commotio cordis


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commotio cordis

damage to the heart, frequently fatal, resulting from a sharp nonpenetrating blow to the adjacent body surface.

com·mo·ti·o cor·dis

(kō-mō'shē-ō kōr'dis)
A disturbance in the electrical activity of the heart induced by blunt trauma to the anterior chest (as in athletic injuries, steering wheel injuries, and criminal assaults) without demonstrable structural damage. It can lead to ventricular fibrillation or other fatal arrhythmias and is among the more frequent causes of sudden death in athletes.
[L. agitation of the heart]

commotio cordis

(kō-mō′shē-ō kŏr′dĭs)
Sudden death following blunt chest trauma. At autopsy, no pathological findings are demonstrated. The syndrome is believed to be caused by ventricular fibrillation.
References in periodicals archive ?
Published in cooperation with the American College of Sports Medicine, this textbook contains 18 chapters on the etiology, prevention, recognition, treatment, and return-to-play guidelines for 12 of the top causes of sudden death in sports, including heart disease, congenital cardiac conditions, commotio cordis, exertional heat stroke and hyponatremia, head injuries, asthma, exertional sickling, and environmental, immune-related, and autoimmune conditions.
Most commonly occurring in the setting of sport, commotio cordis has been reported with increasing frequency [1, 2].
For example, in the commotio cordis query set (Table 3, online only), the occurrence of commotio cordis was reported in four articles related to violence, each of which employed different title terms (violence, less-lethal weapon, soldier, military).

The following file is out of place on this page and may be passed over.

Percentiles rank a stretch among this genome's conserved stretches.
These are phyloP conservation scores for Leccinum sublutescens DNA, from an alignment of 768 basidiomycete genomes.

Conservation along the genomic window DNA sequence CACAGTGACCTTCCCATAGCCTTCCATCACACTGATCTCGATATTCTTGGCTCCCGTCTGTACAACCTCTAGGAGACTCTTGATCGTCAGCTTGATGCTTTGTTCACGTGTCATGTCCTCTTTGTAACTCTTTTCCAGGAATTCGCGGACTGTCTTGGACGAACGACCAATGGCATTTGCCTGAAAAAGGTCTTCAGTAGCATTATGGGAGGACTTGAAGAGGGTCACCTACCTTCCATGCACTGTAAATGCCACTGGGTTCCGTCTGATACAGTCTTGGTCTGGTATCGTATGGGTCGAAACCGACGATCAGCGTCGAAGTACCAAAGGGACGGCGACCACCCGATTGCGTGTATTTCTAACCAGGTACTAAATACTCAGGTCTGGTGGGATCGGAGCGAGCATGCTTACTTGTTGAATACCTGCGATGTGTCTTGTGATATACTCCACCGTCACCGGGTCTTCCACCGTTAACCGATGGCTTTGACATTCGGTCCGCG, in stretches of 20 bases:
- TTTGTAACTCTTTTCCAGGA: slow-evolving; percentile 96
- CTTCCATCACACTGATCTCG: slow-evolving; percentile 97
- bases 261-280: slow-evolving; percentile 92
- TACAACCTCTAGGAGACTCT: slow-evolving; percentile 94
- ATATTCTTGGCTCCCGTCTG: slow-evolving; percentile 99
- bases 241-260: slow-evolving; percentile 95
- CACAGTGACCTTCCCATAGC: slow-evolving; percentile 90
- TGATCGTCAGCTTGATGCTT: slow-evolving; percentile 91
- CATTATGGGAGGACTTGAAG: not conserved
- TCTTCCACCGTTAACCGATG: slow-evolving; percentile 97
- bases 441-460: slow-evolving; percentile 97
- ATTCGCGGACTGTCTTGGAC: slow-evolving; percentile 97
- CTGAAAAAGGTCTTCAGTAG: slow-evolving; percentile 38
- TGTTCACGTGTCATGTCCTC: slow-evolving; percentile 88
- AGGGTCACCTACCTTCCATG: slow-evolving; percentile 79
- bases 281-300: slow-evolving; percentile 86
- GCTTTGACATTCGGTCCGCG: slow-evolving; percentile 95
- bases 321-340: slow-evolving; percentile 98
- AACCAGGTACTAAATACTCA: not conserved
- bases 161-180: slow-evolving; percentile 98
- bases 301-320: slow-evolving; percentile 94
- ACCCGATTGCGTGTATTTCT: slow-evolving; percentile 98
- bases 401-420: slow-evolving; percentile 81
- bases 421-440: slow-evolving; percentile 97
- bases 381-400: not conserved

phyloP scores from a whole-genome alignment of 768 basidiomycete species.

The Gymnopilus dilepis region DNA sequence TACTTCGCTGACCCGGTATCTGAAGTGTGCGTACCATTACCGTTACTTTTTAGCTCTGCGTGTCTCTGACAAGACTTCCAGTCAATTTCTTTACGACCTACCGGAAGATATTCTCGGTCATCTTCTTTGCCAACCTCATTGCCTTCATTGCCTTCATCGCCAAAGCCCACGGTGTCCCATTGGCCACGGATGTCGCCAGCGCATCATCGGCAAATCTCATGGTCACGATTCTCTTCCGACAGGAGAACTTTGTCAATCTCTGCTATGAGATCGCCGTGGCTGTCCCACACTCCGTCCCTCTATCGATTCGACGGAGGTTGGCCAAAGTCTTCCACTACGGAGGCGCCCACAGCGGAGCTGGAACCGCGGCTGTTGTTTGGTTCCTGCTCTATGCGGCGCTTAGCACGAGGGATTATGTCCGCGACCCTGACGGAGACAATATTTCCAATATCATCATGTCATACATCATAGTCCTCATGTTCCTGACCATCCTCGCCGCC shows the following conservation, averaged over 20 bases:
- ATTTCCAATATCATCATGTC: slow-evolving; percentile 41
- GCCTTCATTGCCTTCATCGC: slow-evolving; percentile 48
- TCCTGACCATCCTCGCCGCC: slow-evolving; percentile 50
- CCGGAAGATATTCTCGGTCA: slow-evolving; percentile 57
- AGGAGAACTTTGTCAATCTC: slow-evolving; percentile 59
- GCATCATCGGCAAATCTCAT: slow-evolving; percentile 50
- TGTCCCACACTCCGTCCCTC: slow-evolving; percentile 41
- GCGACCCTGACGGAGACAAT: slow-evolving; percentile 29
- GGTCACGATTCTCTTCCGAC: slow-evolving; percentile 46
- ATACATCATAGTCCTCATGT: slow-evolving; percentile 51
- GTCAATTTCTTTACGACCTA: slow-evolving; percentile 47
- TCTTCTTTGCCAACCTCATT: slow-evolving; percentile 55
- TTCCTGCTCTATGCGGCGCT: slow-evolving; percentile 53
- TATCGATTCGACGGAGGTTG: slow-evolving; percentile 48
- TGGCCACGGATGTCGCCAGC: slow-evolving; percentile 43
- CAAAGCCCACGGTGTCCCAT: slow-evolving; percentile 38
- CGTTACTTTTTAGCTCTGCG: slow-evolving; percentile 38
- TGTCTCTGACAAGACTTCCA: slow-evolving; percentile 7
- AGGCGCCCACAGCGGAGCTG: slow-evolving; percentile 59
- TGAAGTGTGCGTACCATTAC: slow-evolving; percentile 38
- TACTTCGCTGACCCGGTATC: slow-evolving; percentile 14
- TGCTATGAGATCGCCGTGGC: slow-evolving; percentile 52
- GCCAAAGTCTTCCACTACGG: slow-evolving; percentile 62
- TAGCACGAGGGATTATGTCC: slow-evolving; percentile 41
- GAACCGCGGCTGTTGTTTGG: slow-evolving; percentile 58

Commotio cordis is defined as a cardiac concussion with significant electrical disturbance when force is applied to the thorax during a vulnerable phase of ventricular repolarization.
Commotio Cordis is the second highest cause of death in athletes.
Global epidemiology and demographics of commotio cordis.
It may be that Israeli athletes die from causes such as Marfan's Syndrome, anomalous coronary arteries, catecholamine related arrhythmias, or commotio cordis, which would not be detected by a resting ECG.
Michael died of commotio cordis - he went into cardiac arrest after being hit hard in the chest after a catch.
Nonpenetrating blunt trauma that induces ventricular arrhythmia in a normal heart, known as commotio cordis, ac counts for another 20% of sudden cardiac death (SCD) cases.
In addition, commotio cordis cannot be screened for or prevented, and the only cure is defibrillation.
Commotio cordis (a Latin phrase meaning "commotion of the heart") is the term for a blunt, nonpenetrating blow to the chest that occurs during a 20-millisecond window and triggers an irregular heartbeat called ventricular fibrillation.